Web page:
A virgin shall conceive and bear a son, and his name shall be called Emmanuel: God with us. Matthew 1:23
you chose the virgin Mary, by your grace,
to be the mother of our Lord and Saviour:
so fill us with your grace,
that with her we may rejoice in your salvation,
and in all things embrace your will;
through Jesus Christ our Lord,
who lives and reigns with you in the unity of
the Holy Spirit, one God, now and for ever.
- Isaiah 7:10-16
- Psalm 80:1-7, 17-19
- Romans 1:1-7
- Matthew 1:18-25
- Isaiah 63:7-9
- Psalm 148
- Hebrews 2:10-18
- Matthew 2:13-23
Fourth Sunday of Advent
“Joseph, son of David, do not be afraid to take Mary into your home. For it is through the Holy Spirit that this child has been conceived in her.”
The last week of Advent shifts our focus from the promise of the Messiah to the fulfillment of that promise in the events surrounding Jesus’ birth.
Today’s Gospel is Matthew’s version of Jesus’ birth at Bethlehem. This is not Luke’s familiar story of a child born in a Bethlehem stable, but that of a young unmarried woman suddenly finding herself pregnant and her very hurt and confused husband wondering what to do. In Gospel times, marriage was agreed upon by the groom and the bride’s parents almost immediately after the age of puberty; but the girl continued to live with her parents after the wedding until the husband was able to support her in his home or that of his parents. During that interim period, marital intercourse was not permissible. Yet Mary is found to be with child.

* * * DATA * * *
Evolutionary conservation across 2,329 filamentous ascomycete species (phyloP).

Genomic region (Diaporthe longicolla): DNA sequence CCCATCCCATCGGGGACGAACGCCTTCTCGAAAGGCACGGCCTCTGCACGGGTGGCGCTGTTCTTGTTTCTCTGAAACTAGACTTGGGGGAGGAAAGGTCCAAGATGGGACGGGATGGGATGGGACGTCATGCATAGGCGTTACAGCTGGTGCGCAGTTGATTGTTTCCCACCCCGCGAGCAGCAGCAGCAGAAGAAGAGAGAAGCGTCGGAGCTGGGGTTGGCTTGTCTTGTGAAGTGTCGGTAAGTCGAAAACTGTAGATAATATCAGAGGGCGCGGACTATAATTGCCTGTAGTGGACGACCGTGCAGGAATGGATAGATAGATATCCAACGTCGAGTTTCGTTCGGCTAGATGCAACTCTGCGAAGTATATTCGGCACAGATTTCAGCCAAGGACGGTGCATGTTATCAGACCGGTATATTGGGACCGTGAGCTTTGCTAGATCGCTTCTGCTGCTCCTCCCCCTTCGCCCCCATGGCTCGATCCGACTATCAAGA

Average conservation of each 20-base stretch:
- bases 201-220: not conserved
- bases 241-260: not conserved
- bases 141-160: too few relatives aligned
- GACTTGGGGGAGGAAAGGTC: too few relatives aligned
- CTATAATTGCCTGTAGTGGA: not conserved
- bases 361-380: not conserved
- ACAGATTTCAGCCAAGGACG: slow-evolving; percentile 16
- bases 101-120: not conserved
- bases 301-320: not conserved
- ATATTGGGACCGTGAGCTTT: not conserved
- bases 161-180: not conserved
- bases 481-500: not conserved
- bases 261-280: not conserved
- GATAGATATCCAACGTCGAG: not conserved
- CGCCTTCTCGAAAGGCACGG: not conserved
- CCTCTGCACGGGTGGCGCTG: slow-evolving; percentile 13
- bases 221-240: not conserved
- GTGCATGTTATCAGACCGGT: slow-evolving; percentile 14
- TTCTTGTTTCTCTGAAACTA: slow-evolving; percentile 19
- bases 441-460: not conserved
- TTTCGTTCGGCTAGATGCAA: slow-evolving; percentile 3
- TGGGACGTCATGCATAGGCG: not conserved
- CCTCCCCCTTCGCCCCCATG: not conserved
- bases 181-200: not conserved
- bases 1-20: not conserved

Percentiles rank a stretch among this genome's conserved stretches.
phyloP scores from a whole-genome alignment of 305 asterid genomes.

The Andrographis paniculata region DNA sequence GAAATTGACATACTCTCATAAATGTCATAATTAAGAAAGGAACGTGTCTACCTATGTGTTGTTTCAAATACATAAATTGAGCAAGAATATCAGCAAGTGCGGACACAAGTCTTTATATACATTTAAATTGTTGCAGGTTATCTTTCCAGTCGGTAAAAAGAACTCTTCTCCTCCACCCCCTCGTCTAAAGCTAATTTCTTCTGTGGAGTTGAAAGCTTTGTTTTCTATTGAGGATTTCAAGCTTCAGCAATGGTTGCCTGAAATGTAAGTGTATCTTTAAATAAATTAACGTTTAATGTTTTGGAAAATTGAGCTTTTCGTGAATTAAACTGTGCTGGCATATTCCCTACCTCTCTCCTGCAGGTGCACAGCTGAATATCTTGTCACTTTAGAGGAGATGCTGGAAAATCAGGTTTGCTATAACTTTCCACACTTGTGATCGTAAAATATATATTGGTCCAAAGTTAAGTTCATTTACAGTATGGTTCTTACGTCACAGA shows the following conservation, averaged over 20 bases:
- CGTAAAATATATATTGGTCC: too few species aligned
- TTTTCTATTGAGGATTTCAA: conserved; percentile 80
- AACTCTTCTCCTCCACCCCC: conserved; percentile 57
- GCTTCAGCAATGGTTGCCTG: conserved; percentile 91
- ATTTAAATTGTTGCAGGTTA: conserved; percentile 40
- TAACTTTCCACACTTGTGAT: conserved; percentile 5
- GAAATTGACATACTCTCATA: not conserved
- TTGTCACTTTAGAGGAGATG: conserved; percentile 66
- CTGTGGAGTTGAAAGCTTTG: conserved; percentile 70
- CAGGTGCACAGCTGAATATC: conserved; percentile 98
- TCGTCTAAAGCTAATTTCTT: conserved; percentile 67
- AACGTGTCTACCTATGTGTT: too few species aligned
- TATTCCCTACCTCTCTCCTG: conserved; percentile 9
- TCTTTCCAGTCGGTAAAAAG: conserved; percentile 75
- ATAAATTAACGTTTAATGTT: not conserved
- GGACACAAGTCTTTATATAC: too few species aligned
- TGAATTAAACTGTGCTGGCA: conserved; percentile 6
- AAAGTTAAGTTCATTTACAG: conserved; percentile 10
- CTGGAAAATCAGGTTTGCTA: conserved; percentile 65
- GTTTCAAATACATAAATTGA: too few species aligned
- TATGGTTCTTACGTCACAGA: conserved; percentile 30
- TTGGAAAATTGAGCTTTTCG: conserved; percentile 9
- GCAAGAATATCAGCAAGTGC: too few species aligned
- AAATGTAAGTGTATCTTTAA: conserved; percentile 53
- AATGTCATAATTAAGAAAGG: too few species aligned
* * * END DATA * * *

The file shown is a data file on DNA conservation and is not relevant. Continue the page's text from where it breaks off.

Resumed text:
Joseph, an observant but compassionate Jew, does not wish to subject Mary to the full fury of Jewish law, so he plans to divorce her “quietly.” But in images reminiscent of the First Testament “annunciations” of Isaac and Samuel, an angel appears to Joseph in a dream and reveals that this child is the fulfillment of Isaiah’s prophecy. Because of his complete faith and trust in God’s promise, Joseph acknowledges the child and names him Jesus(“Saviour”) and becomes, in the eyes of the Law, the legal father of Jesus. Thus, Jesus, through Joseph, is born a descendent of David.
Matthew’s point in his infancy narrative is that Jesus is the Emmanuel promised of old – Isaiah’s prophecy has finally been fulfilled in Jesus: the virgin has given birth to a son, one who is a descendent of David’s house (through Joseph). Jesus is truly Emmanuel–“God is with us.”
In Christ, the Spirit of God who inspired the prophets to preach, who enabled the nation of Israel to enter into the covenant with Yahweh, intervenes and sanctifies all of human history.
The “mystery” of the Incarnation is not that God could become one of us – the inexplicable part is how and why God could love humankind enough to humble himself to take on the human condition and walk with us, talk with us, die for us.
We have reason to rejoice and to hope, for in our midst dawns Emmanuel–“God with us.”
Joseph, the “just” and “upright” man, is a model of compassion, forgiveness and faith for all of us who are mums and dads, children, brothers and sisters. God’s coming depends on “Josephs” – men and women of humility, selflessness and openness of heart and spirit – to welcome him and embrace his presence in our midst. © Connections/MediaWorks
You can download a copy of the Pew Sheet herePew-Sheet-Advent-4-A
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